"It just so happens that your friend here is only MOSTLY dead. There's a big difference between mostly dead and all dead. Mostly dead is slightly alive." --Miracle Max in The Princess Bride
And, I am glad that frameworks die. I would rather not live in a world where 23 years later, MacApp was the best we could do. It was a pain to work with and I'm much happier with Cocoa or even Qt. People learned what was wrong with the old frameworks and made better ones. (If only this were true of MFC.) And, baring asteroid collision, people will come up with new frameworks in the future.
And that is the rub. Frameworks get you 2 ways. 1) they usually lock you into writing all your code in a particular language. If the next great application framework uses Python, and all your work is in C++, you're going to be awfully busy. 2) You drink the Kool-Aid, and use Framework classes everywhere. If you are a Qt user, half your methods take QStrings, and when the time comes when you want to switch from Qt to Cocoa, you will be re-factoring for weeks.
The language lockin is tough. I've known for years that C++ is not really a great application language; it may be a decent OS level language, but it is too fragile, too demanding, too static, and too complicated for making reliable desktop applications. But what else are you going to use for cross-platform apps? Maybe .NET will kill C++ as a cross-platform language. I don't know; it'll be a while. Hopefully, an appropriate cross-platform language will rise up to take its place. Which is part of my point, 10 years from now, we will not be using the same language on the same framework to do development. Something better will arise.
Getting back to the point of this entry, you want your code to last longer than any one framework. It's a matter of amortization. The longer your code lasts doing useful work, the higher the payoff for writing it. Over the 16 years I've been programming Macs, I've used 5 frameworks, and 3 of them are dead. I am not predicting the imminent death of Cocoa or Qt, far from it, but die they will, and I should have a backup plan. And here is the other rub, my backup plan 'til now has been to write cross-platform, pure C++ code using a lot of STL and boost, and try to keep the platform specific code from creeping into the general purpose code. But I just said, perhaps prematurely and wistfully, that C++ itself might fall out of favor with framework developers, which both makes cross-platform development more difficult without a Lingua Franca, and negates the hedge against your framework dying.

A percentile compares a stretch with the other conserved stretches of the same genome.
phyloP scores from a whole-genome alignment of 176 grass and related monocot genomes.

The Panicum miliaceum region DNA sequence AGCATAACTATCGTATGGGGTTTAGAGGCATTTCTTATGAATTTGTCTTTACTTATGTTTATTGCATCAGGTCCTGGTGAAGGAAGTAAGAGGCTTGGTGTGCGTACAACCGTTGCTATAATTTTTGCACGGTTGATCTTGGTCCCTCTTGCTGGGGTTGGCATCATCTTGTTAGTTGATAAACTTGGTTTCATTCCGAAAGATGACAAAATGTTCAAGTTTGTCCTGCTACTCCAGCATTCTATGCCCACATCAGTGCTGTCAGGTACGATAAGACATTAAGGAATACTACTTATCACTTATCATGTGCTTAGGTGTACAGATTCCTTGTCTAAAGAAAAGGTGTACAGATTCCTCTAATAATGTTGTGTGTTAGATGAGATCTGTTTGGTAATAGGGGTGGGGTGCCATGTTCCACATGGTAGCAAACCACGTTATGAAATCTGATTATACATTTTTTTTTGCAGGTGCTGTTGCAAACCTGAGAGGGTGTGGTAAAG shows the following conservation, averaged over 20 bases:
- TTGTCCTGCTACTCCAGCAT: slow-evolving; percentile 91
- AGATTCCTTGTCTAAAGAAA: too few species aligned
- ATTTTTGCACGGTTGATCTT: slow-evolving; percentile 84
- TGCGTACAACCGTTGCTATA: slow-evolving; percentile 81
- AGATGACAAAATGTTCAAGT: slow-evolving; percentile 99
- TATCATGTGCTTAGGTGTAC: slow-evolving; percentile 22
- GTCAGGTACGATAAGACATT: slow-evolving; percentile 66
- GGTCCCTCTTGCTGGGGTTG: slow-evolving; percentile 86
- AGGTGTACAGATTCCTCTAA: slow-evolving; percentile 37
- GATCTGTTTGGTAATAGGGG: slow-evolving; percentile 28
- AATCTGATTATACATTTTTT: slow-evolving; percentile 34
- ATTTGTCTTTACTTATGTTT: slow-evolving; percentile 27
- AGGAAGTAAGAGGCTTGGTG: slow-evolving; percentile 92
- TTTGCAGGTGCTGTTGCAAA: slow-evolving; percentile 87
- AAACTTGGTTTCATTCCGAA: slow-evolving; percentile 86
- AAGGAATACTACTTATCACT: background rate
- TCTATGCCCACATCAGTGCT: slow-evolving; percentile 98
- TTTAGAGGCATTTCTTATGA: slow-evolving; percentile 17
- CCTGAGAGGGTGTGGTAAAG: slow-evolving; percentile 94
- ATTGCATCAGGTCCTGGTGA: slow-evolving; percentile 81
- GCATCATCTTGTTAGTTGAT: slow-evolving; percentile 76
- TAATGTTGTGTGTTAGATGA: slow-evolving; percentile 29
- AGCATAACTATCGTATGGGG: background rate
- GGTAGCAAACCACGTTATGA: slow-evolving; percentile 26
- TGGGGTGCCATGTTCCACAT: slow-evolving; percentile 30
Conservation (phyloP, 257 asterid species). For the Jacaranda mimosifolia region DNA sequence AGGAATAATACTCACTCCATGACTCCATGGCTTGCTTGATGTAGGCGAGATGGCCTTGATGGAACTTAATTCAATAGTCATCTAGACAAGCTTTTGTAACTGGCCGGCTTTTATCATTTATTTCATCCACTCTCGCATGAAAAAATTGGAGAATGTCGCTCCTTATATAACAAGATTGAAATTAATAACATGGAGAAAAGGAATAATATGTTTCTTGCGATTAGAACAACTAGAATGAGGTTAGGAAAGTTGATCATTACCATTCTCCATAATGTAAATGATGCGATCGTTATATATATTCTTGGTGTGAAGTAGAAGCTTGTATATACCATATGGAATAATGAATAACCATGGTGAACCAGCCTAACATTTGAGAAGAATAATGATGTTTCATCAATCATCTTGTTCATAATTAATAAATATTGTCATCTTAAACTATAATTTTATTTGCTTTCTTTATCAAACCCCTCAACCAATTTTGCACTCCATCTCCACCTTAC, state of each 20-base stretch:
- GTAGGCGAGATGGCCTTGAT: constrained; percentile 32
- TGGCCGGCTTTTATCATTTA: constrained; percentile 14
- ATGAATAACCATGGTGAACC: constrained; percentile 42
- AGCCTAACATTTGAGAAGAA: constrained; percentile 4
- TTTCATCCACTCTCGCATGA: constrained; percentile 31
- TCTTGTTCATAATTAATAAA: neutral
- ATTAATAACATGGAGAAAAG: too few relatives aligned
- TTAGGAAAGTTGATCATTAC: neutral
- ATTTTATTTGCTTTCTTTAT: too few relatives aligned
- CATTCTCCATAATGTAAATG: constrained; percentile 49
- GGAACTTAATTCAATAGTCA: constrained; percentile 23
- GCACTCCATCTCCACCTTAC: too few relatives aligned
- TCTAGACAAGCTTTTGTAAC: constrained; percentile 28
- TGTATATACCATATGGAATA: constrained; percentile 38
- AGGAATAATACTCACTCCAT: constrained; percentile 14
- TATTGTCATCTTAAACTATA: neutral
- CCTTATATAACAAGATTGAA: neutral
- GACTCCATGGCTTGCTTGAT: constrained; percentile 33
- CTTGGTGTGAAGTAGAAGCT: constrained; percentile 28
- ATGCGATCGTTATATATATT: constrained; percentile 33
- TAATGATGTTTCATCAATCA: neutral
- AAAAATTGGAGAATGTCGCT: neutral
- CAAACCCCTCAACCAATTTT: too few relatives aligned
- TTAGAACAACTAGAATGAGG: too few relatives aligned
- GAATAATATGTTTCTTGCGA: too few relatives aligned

So I don't have a long term solution, but in the meantime do what has been good advice. Keep your use of frameworks limited to a thin GUI layer on top. Abstract the interfaces between your code and the framework. Abstract, abstract, abstract. To the extent practical, do not propagate framework classes into the meat of your codebase. If people had done this in the past, they could have skipped from MacApp to PowerPlant to Qt with a song in their heart instead of the crushing pain it was for most folks. Do not get locked in without a very good reason.
And know when it is time to scrap your live's work and move to a new language.